I remember that my brother and I rebuilt all the tractors and other machines with Lego when we were around five years old. With the difference that I searched all the red bricks to make the Massey Ferguson harvester model as accurate as I could, while he would just use any color. He was really restless and my father didn't know better than to buy him a piano, so he could work off with it. Today kids that behave like him are diagnosed with ADHS. In elementary school the class teacher once actually tied him to his chair! To get back to your question -I guess that my brother had the impact on me that I wouldn't talk too much, as he was always talking. I became more introverted and got gratification by tinkering, I assume. Today my brother is managing the farm very successfully, btw.
- Do you still create your own apparatuses for hobby or for work? Could you characterize yourself as a self-sufficient artist able to produce all the tools that you need for your practice? How much depended are you on the market?
I was lucky that I was trained in the wood- and metal workshops at the university, so I am able to build my own hardware, indeed. I just recently designed and built some minimalist furniture! I am also able to build my visual tools with a graphical programming language and have a bit of knowledge about basic electronics with Arduino stuff. But when it comes to electronic circuit layouts or real coding i have to ask others for help.
- As we noticed usually you use neon and LEDs to visualize sound, like in your Minus 60° project at Hertz Festival. Can you explain us that preference and how do you understand the “materials“ light & sound?
For me neon lights are next to immateriality. They consist of gas that is enlightened by electricity. They are homogenous and very minimalistic. An icon of the modern age. My first idea when working with the Rasterdeck grid ceiling element was to imitate the flickering of neon lights caused by broken starters and combining that with sound control. LEDs are different. They are very tiny and dot-shaped, but they actually consume about the same amount of energy as florescent lights. They will probably soon be surpassed by OLEDs which will be capable of illuminating large flat surfaces. Each of these light sources has its own aesthetics and there is still room to explore their specific idiosyncrasies.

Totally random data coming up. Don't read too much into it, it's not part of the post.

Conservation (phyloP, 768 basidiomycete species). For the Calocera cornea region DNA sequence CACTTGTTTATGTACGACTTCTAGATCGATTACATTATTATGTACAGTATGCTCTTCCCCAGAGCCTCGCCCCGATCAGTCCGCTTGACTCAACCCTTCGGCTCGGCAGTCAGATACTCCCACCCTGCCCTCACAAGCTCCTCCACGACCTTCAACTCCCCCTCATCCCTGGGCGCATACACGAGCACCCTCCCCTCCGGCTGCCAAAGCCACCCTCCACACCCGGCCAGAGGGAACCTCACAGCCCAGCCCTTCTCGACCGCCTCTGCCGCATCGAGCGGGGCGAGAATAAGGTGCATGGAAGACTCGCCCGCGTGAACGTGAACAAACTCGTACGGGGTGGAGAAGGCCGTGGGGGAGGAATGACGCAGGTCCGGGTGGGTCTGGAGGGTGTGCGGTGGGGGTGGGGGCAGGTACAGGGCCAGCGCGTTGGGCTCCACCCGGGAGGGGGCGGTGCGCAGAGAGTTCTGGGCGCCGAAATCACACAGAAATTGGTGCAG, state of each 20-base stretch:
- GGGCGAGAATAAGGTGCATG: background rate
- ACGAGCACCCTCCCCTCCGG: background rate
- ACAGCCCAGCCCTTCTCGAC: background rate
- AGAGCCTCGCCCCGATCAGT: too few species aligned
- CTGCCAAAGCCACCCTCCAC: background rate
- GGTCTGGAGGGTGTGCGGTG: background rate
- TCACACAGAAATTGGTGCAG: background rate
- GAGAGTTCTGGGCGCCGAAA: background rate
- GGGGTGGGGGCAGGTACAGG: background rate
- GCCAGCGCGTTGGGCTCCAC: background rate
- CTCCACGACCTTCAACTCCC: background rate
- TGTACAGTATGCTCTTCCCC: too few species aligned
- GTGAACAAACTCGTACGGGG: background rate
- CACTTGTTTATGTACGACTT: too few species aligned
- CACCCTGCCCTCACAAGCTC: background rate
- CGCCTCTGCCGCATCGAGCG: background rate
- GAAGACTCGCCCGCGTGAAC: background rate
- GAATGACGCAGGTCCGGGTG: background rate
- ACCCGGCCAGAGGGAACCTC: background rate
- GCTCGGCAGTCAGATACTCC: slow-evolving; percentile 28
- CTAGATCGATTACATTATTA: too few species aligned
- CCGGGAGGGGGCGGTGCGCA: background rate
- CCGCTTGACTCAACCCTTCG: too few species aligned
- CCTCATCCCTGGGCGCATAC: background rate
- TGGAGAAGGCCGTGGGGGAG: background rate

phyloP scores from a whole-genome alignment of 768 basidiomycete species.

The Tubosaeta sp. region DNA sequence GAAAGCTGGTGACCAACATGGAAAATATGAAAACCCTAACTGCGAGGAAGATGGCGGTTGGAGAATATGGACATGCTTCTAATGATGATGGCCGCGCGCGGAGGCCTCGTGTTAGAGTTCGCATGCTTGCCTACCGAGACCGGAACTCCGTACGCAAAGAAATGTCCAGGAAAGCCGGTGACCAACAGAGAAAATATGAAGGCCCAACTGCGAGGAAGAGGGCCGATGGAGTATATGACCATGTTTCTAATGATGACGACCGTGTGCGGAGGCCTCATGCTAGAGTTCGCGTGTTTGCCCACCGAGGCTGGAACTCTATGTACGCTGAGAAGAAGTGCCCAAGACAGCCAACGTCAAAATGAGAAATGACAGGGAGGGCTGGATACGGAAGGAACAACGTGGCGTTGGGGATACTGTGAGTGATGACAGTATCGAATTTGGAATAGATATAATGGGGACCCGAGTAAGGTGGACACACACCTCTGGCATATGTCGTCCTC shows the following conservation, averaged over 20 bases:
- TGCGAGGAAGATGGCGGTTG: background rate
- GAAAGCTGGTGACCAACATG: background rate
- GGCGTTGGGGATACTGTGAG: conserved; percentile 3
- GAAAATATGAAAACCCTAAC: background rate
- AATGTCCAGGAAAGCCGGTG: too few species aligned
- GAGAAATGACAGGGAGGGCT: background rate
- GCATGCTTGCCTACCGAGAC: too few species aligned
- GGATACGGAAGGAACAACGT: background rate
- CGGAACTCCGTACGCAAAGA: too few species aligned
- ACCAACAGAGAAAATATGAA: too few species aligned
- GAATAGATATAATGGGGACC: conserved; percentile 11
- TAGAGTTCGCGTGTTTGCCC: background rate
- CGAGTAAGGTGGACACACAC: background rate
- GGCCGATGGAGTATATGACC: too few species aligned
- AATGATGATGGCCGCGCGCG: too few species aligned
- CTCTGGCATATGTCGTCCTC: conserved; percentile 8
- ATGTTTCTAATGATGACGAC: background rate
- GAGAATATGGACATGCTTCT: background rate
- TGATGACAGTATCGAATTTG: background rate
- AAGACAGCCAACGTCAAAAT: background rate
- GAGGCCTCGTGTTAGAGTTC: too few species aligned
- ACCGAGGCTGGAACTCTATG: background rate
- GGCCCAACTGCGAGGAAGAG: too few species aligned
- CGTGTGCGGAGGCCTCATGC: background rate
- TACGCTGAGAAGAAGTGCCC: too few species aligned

Unfortunately it seems like building owners and/or architects have discovered outside mounted LEDs as a means for distinction within the last years. I can only hope that this will be perceived as a tremendous light pollution and that the dark sky initiatives will gain ground in the near future. I especially can’t see the ubiquitous blue LED lights anymore!
- Also, most of your work is interactive. How important is that interactivity in your creative work and how do you deal with the built environment? What would you say is the most interesting relationship generated between the physical environment and your work?
That is a difficult question and I don’t know if I understand it correctly.Interactivity allowed me to delegate the final outcome of the music, the video or whatever the interactive installation was about, to the users. Often I couldn’t decide which version of an arrangement I should use. So I thought, why not keep it open and let the user decide. I offered some alternatives and set of rules that could be combined. Though I have also learned that too many choices lead to cacophony. But if you keep it simple and comprehensible, then the visitors or users of an interactive installation can have fun and learn something about the structure of contemporary loop based music or visuals at the same time.